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What is the relation between simply typed lambda calculus and higher order logic?

Under Curry-Howard it seems that simply typed lambda calculus corresponds to propositional logic. How is it related to higher order logic? According to this tutorial by Geuvers: http://typessummerschool07.cs.unibo.it/courses/geuvers-1.pdf the language of HOL seems to be STT. Shouldn't it be PROP? What does that mean?

Did Church have in mind HOL when defined STT?

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    $\begingroup$ Yes, Church did have HOL in mind. The trick to get HOL from STT is to use equality, in addition to function application and function abstraction. Then you can write $(\forall x:\alpha.A_*)$ as $(\lambda x:\alpha.A_*)=(\lambda x:\alpha.\top)$, among others. I like "The Seven Virtues of Simple Type Theory" as an introduction to STT, which addresses this sort of questions. Maybe I should write an answer... $\endgroup$ – Thomas Klimpel Nov 6 '14 at 23:57
  • $\begingroup$ So, when talking about Curry-Howard, what would be the correct logic equivalent to STT? HOL or PROP? $\endgroup$ – lambda2 Nov 7 '14 at 0:30
  • $\begingroup$ With respect to Curry-Howard, it don't think it will be HOL. Maybe it's the multiplicative fragment of intuitionistic PROP, i.e. intuitionistic PROP without "or". But that was for CCC (cartesian closed category), and I'm a bit tired at the moment. Lambda will probably be translated as "implication", which was the "exponential" in CCC. The "product" from CCC was "and", so you would need a "pair" in STT for that. And "or" would be a "sum" type in STT then, i.e. a disjoint union, maybe an if "a" then "b" else "c" does that. $\endgroup$ – Thomas Klimpel Nov 7 '14 at 0:41
  • $\begingroup$ I think I am confusing something (or everything). If STT ~= PROP (via Curry-Howard), and STT is also HOL, then I can use PROP in some sense to have HOL? $\endgroup$ – lambda2 Nov 7 '14 at 0:49
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    $\begingroup$ @ThomasKlimpel: you should turn your comments into an answer. $\endgroup$ – cody Nov 7 '14 at 15:10
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The distinction is this: if STLC is taken as a primitive language at the type-level adding constructors and a small number of axioms is sufficient to give you the full expressive power of HOL.

Taking $\iota$ as the base type of numbers ans $\omicron$ as the base type of propositions, you can add the constants $$ \forall_\tau:(\tau\rightarrow \omicron)\rightarrow \omicron\quad \supset:\omicron\rightarrow\omicron\rightarrow \omicron$$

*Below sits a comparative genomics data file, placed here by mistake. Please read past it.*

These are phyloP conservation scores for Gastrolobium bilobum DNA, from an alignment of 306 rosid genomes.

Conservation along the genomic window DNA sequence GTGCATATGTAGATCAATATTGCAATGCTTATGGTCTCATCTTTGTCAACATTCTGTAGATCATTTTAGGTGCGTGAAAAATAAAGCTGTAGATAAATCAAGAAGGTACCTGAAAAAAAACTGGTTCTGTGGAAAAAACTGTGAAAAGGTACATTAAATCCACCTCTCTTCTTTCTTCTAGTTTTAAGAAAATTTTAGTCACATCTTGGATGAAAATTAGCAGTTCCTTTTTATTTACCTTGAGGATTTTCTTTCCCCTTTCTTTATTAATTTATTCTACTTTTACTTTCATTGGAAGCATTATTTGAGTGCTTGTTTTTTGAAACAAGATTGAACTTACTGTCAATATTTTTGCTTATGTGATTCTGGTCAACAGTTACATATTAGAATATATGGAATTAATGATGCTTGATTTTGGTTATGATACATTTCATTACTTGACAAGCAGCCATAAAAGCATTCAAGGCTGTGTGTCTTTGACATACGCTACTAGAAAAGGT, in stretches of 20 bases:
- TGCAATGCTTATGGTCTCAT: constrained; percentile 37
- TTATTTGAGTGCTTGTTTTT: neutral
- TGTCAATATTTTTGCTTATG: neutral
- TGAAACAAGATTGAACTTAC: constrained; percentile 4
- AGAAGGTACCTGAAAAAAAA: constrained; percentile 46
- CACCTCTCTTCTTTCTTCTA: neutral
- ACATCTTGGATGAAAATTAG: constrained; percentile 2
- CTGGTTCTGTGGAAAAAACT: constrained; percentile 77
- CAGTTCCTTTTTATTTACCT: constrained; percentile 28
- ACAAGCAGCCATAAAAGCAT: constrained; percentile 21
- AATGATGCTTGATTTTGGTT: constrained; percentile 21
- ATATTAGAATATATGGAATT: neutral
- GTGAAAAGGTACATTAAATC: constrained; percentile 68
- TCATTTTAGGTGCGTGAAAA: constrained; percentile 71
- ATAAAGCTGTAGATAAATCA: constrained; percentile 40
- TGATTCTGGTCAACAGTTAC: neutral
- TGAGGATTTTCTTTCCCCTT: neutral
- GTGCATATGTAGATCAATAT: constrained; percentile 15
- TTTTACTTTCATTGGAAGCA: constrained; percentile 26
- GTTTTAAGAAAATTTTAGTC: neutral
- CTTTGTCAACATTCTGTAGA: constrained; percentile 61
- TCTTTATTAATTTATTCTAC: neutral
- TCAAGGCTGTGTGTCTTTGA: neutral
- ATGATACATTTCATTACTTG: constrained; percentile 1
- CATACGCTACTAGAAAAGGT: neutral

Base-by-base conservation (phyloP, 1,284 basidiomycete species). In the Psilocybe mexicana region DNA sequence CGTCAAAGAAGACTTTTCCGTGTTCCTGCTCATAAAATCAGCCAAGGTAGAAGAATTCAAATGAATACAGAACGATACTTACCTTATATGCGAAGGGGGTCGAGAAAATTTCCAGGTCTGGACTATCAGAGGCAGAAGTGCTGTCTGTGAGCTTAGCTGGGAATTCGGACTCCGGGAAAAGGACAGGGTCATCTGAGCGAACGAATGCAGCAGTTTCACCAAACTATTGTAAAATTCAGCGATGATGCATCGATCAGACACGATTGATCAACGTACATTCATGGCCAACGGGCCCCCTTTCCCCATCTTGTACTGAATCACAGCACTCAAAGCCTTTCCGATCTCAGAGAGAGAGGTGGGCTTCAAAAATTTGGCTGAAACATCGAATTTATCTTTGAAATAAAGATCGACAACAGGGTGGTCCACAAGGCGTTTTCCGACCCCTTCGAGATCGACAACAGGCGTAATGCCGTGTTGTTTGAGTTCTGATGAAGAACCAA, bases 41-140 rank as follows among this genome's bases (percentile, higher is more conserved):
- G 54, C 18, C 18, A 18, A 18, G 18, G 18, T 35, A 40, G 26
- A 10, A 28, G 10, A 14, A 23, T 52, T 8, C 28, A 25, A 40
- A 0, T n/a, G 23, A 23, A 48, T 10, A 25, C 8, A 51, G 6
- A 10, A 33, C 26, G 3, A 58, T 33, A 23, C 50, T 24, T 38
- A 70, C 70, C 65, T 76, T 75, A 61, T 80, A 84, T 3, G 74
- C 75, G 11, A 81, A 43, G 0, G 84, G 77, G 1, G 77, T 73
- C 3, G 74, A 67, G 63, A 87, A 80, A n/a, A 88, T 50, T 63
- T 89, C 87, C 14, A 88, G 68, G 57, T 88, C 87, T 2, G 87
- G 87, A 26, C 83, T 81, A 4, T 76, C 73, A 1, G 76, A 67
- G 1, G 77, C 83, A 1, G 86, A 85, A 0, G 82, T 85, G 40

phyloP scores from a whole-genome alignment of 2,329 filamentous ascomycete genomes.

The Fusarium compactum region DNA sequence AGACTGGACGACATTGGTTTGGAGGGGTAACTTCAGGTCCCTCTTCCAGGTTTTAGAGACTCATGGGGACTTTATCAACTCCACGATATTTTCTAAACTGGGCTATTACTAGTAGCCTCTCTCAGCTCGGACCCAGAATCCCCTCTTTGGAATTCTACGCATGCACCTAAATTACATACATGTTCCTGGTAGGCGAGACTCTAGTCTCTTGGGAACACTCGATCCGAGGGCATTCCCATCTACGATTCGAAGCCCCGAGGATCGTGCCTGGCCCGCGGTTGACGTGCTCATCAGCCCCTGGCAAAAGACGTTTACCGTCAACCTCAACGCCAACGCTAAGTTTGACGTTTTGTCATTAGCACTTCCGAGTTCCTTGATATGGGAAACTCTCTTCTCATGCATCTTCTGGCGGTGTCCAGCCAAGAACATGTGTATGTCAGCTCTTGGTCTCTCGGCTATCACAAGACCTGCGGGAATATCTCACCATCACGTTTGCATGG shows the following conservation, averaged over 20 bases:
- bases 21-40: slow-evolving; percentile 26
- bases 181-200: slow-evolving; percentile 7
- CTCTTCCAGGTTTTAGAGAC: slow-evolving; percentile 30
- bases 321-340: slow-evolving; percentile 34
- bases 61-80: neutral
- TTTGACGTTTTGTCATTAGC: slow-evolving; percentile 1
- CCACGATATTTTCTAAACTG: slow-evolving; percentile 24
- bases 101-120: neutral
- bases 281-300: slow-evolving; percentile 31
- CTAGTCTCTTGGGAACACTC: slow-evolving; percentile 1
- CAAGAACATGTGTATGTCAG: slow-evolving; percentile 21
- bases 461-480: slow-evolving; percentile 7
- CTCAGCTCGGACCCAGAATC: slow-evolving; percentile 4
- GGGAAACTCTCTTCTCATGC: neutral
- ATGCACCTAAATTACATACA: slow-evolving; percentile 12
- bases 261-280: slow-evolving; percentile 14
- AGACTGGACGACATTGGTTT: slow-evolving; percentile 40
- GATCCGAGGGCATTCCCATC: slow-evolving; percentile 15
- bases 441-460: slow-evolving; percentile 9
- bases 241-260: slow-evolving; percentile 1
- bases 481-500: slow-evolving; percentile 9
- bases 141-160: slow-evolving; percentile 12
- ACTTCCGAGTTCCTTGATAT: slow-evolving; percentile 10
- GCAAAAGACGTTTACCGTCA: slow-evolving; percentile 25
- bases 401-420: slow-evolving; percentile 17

where $\tau$ is an arbitrary type (so one $\forall$ constant for each type). One possible set of axioms:

$$ \frac{\phi(x)}{\forall_\tau(\lambda x.\phi(x))}\mbox{$x:\tau$ not free in the hypotheses}$$

$$ \frac{\Large{\substack{[\psi]\\ \\ .\\ .\\ .\\ \\ \phi}}}{\psi\supset \phi}$$

where $[\psi]$ means that the hypothesis $\psi$ is discharged. Interesting fact: the other connectives $\exists_\tau, \vee$... can be derived from just those 2.

The subtlety is distinguishing between $\lambda$-terms as a way to represent proofs, as predicated by the Curry-Howard-de Bruijn (Martin-Löf) correspondence, or as a way to represent the terms you reason upon. The two views are not incompatible, of course.

In particular there is a typed $\lambda$-calculus that faithfully represents HOL (minus various axioms of course). This happens to be a sub-system of the Calculus of Constructions, and is described in detail by Geuvers in The Calculus of Constructions and Higher Order Logic. He also details the differences between the two (the CoC is not a conservative extension of HOL).

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    $\begingroup$ I forgot to note: you can avoid adding $\forall_\tau$ and $\supset$ if you add $=_\tau :\tau\rightarrow\tau\rightarrow\omicron$ along with some clever axioms, which is what Thomas was suggesting. $\endgroup$ – cody Nov 7 '14 at 18:48
  • $\begingroup$ What are those clever axioms, please? I guess this has to do with providing a way to prove the equality … Also, do you know a name to explicitly distinguish the levels of HOL extensions? (with equality, then with polymorphic type, then with dependant types). $\endgroup$ – Hibou57 Mar 21 at 20:35
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    $\begingroup$ @Hibou57 the axioms are outlined in the excellent article The Seven Virtues of Simple Type Theory. I don't know that there are explicit names to distinguish different extensions of STT, other than the ones you used. $\endgroup$ – cody Mar 21 at 20:41

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